Recently I saw a film, or should I say, I rewatched a film called Departures. It’s about a gentleman who lives in the city. He plays the cello in an orchestra. He spends a significant sum of money–I believe it was 180,000 yen–and he gets himself into debt to buy this cello so that he can fulfil his dream of playing in an orchestra. And he fulfills that dream.
Very shortly after he fulfils his dream, the orchestra disbands and he’s left wondering what he’s meant to do with his life. To clear his debt, he sells off his expensive cello. As soon as he sells it off, he feels like a weight has been lifted from him. He’s relieved to get rid of it. At that point, he realises that maybe that was not his true dream and that his real dream was something else altogether.
He moves to the countryside with his wife and returns to his childhood home. His mom had passed away a few years prior, but still, he decides to re-start a new life in his hometown.
One day, he flips through the paper and sees a job ad that says something about ‘sending people off on a journey’. He thinks it’s for a job at a travel agency. But when he finally goes for the interview, he realises that it’s for a job for an encoffiner.
He’s a little hesitant and taken aback. He’s like, “Well, I’m not sure,” and this and that. The owner tells him, “Look, it’s fate. Why don’t you just try it out, I’ll pay you daily.” The owner offers him a significant sum of money and he decides to try it out.
The very first body he goes to see is of an old lady who had died alone. She’d been dead for two weeks. He and his boss went in to see the body. When he walked in, there was this terrible smell. So he threw up. In the car, on the way back, his boss tells him that it’s a pretty tough one for a first body viewing.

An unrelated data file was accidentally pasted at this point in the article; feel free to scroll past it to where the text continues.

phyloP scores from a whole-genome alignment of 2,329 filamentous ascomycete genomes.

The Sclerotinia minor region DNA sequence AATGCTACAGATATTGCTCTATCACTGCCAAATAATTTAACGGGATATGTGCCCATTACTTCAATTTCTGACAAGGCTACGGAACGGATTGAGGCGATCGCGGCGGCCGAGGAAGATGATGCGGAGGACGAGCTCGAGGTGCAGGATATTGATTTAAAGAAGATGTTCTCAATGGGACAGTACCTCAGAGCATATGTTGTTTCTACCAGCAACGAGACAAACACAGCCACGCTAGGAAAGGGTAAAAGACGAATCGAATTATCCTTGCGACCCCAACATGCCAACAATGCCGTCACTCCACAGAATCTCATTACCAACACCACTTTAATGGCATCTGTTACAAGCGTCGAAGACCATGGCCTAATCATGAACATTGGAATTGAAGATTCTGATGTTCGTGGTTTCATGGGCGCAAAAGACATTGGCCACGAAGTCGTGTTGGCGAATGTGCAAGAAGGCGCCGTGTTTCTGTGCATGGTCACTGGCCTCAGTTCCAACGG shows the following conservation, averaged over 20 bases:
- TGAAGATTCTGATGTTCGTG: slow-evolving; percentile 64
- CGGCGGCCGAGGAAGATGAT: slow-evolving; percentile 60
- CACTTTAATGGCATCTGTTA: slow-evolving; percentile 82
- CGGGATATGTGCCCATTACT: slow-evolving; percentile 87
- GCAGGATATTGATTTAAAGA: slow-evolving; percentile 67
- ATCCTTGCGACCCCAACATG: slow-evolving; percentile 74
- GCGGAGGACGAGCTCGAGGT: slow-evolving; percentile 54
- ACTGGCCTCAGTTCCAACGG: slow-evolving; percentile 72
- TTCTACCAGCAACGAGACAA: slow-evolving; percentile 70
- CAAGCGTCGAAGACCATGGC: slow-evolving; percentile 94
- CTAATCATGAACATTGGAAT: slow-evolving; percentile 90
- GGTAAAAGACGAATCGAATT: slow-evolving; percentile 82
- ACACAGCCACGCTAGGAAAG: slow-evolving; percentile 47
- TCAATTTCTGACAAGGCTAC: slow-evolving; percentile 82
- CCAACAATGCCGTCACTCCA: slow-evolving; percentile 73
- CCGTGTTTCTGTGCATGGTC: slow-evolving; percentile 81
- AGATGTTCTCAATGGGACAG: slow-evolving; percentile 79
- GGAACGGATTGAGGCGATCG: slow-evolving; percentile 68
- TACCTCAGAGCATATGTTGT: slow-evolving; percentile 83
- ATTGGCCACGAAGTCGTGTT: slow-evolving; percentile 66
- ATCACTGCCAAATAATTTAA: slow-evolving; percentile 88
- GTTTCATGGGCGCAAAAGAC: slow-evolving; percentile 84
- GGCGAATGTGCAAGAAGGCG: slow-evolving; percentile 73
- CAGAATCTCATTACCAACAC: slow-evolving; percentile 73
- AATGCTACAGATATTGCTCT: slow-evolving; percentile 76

The Open Secret
Throughout the time that he’s going through this journey to becoming an encoffiner, he keeps it away from his wife, because in Japan, it’s not considered a very great profession. People who work in the so-called ‘Death Industry’ are shunned. But he continues this work. He finds meaning and his true self through doing this work.
Later on, the townspeople and his wife–they find out he’s doing this work. The townspeople shun him. His wife, in particular, tries to talk him out of it. She says, “Don’t do this. Why don’t you get a decent job and have a good life…” He tries to explain to her that he needs to do this. She shuns him and exclaims that he’s filthy. When he refuses to stop working as an encoffiner, she leaves him and heads off to stay with her own family. She issues him an ultimatum, saying that she won’t come back till he quits.
He continues on his path alone. He even starts playing the cello again. With time, he begins to do the embalming rites himself. And with each family he encounters; you see the unresolved issues, the unspoken affairs, all the things that we do not speak about, refuse to speak about and refuse to acknowledge during one’s lifetime.
In death, however, everything comes clean. The regrets people have, the disputes that they had with the deceased, the love they had, the challenges–everything just comes to light in this moment of darkness. Death is what brings out this light in everyone, to make them see how poorly they had all lived their lives and how much better they could have done with what they had been allotted.
Some time passes and one day, his wife comes back. She announces that she’s pregnant. And so once again, it begins. She tells him that now it’s time for him to settle down and get a decent job. He doesn’t respond to her demands. And then finally, his wife gets a letter that says that her father-in-law, whom her husband hasn’t seen in years and who he describes as ‘a lousy father’, has passed away.
Initially, he doesn’t want to go and see his father. But at the encouragement of his wife, he goes to see his dad whom he hasn’t seen in so many years. For the longest time, he thought that his dad had abandoned him and his mother to run off with a waitress. But when he arrives at the house of his father, he realises that his dad had been alone this whole time and that there was actually no one else.